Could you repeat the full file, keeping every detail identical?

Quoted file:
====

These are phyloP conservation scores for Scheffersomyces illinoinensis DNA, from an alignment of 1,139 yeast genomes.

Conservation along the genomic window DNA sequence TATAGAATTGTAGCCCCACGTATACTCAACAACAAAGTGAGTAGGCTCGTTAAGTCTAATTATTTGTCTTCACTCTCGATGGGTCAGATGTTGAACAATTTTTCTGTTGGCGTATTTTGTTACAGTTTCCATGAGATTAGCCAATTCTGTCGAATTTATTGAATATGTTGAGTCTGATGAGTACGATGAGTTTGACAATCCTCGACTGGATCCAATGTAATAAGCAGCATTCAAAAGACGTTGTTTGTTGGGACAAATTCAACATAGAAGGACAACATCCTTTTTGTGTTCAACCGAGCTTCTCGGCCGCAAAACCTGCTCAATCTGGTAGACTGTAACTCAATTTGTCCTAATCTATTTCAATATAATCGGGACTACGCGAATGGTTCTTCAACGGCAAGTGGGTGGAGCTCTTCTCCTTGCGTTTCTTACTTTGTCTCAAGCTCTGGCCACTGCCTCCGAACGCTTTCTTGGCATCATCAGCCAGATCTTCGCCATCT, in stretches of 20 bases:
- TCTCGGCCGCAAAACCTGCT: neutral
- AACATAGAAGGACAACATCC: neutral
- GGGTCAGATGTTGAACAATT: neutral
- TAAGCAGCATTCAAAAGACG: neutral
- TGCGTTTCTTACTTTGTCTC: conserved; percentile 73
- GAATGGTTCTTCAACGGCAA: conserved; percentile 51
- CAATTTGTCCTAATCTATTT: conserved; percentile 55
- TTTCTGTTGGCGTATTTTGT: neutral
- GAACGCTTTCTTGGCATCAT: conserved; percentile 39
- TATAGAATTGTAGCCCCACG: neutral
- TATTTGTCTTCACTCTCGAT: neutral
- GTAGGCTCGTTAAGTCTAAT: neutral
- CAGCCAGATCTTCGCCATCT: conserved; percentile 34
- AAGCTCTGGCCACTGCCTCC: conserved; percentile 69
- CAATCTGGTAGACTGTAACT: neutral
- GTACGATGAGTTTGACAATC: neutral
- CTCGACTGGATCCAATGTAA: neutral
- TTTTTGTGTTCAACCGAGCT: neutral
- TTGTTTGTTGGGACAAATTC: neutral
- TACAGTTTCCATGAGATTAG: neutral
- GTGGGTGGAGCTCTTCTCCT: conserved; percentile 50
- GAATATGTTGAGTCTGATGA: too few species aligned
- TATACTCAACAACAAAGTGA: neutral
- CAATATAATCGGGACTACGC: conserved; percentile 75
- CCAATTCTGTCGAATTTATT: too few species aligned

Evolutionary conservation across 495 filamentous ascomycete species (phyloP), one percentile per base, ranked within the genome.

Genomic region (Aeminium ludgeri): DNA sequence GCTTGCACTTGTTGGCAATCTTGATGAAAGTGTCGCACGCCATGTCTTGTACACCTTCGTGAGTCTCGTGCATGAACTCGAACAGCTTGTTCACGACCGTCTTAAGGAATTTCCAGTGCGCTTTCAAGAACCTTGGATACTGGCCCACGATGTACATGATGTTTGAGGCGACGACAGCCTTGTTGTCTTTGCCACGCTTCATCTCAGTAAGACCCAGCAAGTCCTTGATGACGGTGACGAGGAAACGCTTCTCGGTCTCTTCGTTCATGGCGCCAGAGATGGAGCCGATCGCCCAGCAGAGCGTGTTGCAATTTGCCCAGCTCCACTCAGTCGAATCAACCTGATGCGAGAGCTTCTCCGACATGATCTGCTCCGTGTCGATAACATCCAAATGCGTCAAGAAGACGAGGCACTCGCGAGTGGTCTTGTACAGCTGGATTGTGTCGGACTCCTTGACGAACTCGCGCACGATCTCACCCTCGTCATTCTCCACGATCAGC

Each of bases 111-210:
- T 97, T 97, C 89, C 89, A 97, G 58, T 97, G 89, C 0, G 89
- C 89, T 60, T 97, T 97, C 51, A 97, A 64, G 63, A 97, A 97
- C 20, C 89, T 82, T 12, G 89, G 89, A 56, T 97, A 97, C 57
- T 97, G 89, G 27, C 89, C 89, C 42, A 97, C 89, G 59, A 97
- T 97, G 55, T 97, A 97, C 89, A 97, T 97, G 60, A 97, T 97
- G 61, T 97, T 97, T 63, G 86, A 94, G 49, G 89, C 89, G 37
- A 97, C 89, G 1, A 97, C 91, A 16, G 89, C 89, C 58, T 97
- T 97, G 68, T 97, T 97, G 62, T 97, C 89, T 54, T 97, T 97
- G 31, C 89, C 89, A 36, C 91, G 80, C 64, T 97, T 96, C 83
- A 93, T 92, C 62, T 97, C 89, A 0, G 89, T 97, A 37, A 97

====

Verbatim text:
These are phyloP conservation scores for Scheffersomyces illinoinensis DNA, from an alignment of 1,139 yeast genomes.

Conservation along the genomic window DNA sequence TATAGAATTGTAGCCCCACGTATACTCAACAACAAAGTGAGTAGGCTCGTTAAGTCTAATTATTTGTCTTCACTCTCGATGGGTCAGATGTTGAACAATTTTTCTGTTGGCGTATTTTGTTACAGTTTCCATGAGATTAGCCAATTCTGTCGAATTTATTGAATATGTTGAGTCTGATGAGTACGATGAGTTTGACAATCCTCGACTGGATCCAATGTAATAAGCAGCATTCAAAAGACGTTGTTTGTTGGGACAAATTCAACATAGAAGGACAACATCCTTTTTGTGTTCAACCGAGCTTCTCGGCCGCAAAACCTGCTCAATCTGGTAGACTGTAACTCAATTTGTCCTAATCTATTTCAATATAATCGGGACTACGCGAATGGTTCTTCAACGGCAAGTGGGTGGAGCTCTTCTCCTTGCGTTTCTTACTTTGTCTCAAGCTCTGGCCACTGCCTCCGAACGCTTTCTTGGCATCATCAGCCAGATCTTCGCCATCT, in stretches of 20 bases:
- TCTCGGCCGCAAAACCTGCT: neutral
- AACATAGAAGGACAACATCC: neutral
- GGGTCAGATGTTGAACAATT: neutral
- TAAGCAGCATTCAAAAGACG: neutral
- TGCGTTTCTTACTTTGTCTC: conserved; percentile 73
- GAATGGTTCTTCAACGGCAA: conserved; percentile 51
- CAATTTGTCCTAATCTATTT: conserved; percentile 55
- TTTCTGTTGGCGTATTTTGT: neutral
- GAACGCTTTCTTGGCATCAT: conserved; percentile 39
- TATAGAATTGTAGCCCCACG: neutral
- TATTTGTCTTCACTCTCGAT: neutral
- GTAGGCTCGTTAAGTCTAAT: neutral
- CAGCCAGATCTTCGCCATCT: conserved; percentile 34
- AAGCTCTGGCCACTGCCTCC: conserved; percentile 69
- CAATCTGGTAGACTGTAACT: neutral
- GTACGATGAGTTTGACAATC: neutral
- CTCGACTGGATCCAATGTAA: neutral
- TTTTTGTGTTCAACCGAGCT: neutral
- TTGTTTGTTGGGACAAATTC: neutral
- TACAGTTTCCATGAGATTAG: neutral
- GTGGGTGGAGCTCTTCTCCT: conserved; percentile 50
- GAATATGTTGAGTCTGATGA: too few species aligned
- TATACTCAACAACAAAGTGA: neutral
- CAATATAATCGGGACTACGC: conserved; percentile 75
- CCAATTCTGTCGAATTTATT: too few species aligned

Evolutionary conservation across 495 filamentous ascomycete species (phyloP), one percentile per base, ranked within the genome.

Genomic region (Aeminium ludgeri): DNA sequence GCTTGCACTTGTTGGCAATCTTGATGAAAGTGTCGCACGCCATGTCTTGTACACCTTCGTGAGTCTCGTGCATGAACTCGAACAGCTTGTTCACGACCGTCTTAAGGAATTTCCAGTGCGCTTTCAAGAACCTTGGATACTGGCCCACGATGTACATGATGTTTGAGGCGACGACAGCCTTGTTGTCTTTGCCACGCTTCATCTCAGTAAGACCCAGCAAGTCCTTGATGACGGTGACGAGGAAACGCTTCTCGGTCTCTTCGTTCATGGCGCCAGAGATGGAGCCGATCGCCCAGCAGAGCGTGTTGCAATTTGCCCAGCTCCACTCAGTCGAATCAACCTGATGCGAGAGCTTCTCCGACATGATCTGCTCCGTGTCGATAACATCCAAATGCGTCAAGAAGACGAGGCACTCGCGAGTGGTCTTGTACAGCTGGATTGTGTCGGACTCCTTGACGAACTCGCGCACGATCTCACCCTCGTCATTCTCCACGATCAGC

Each of bases 111-210:
- T 97, T 97, C 89, C 89, A 97, G 58, T 97, G 89, C 0, G 89
- C 89, T 60, T 97, T 97, C 51, A 97, A 64, G 63, A 97, A 97
- C 20, C 89, T 82, T 12, G 89, G 89, A 56, T 97, A 97, C 57
- T 97, G 89, G 27, C 89, C 89, C 42, A 97, C 89, G 59, A 97
- T 97, G 55, T 97, A 97, C 89, A 97, T 97, G 60, A 97, T 97
- G 61, T 97, T 97, T 63, G 86, A 94, G 49, G 89, C 89, G 37
- A 97, C 89, G 1, A 97, C 91, A 16, G 89, C 89, C 58, T 97
- T 97, G 68, T 97, T 97, G 62, T 97, C 89, T 54, T 97, T 97
- G 31, C 89, C 89, A 36, C 91, G 80, C 64, T 97, T 96, C 83
- A 93, T 92, C 62, T 97, C 89, A 0, G 89, T 97, A 37, A 97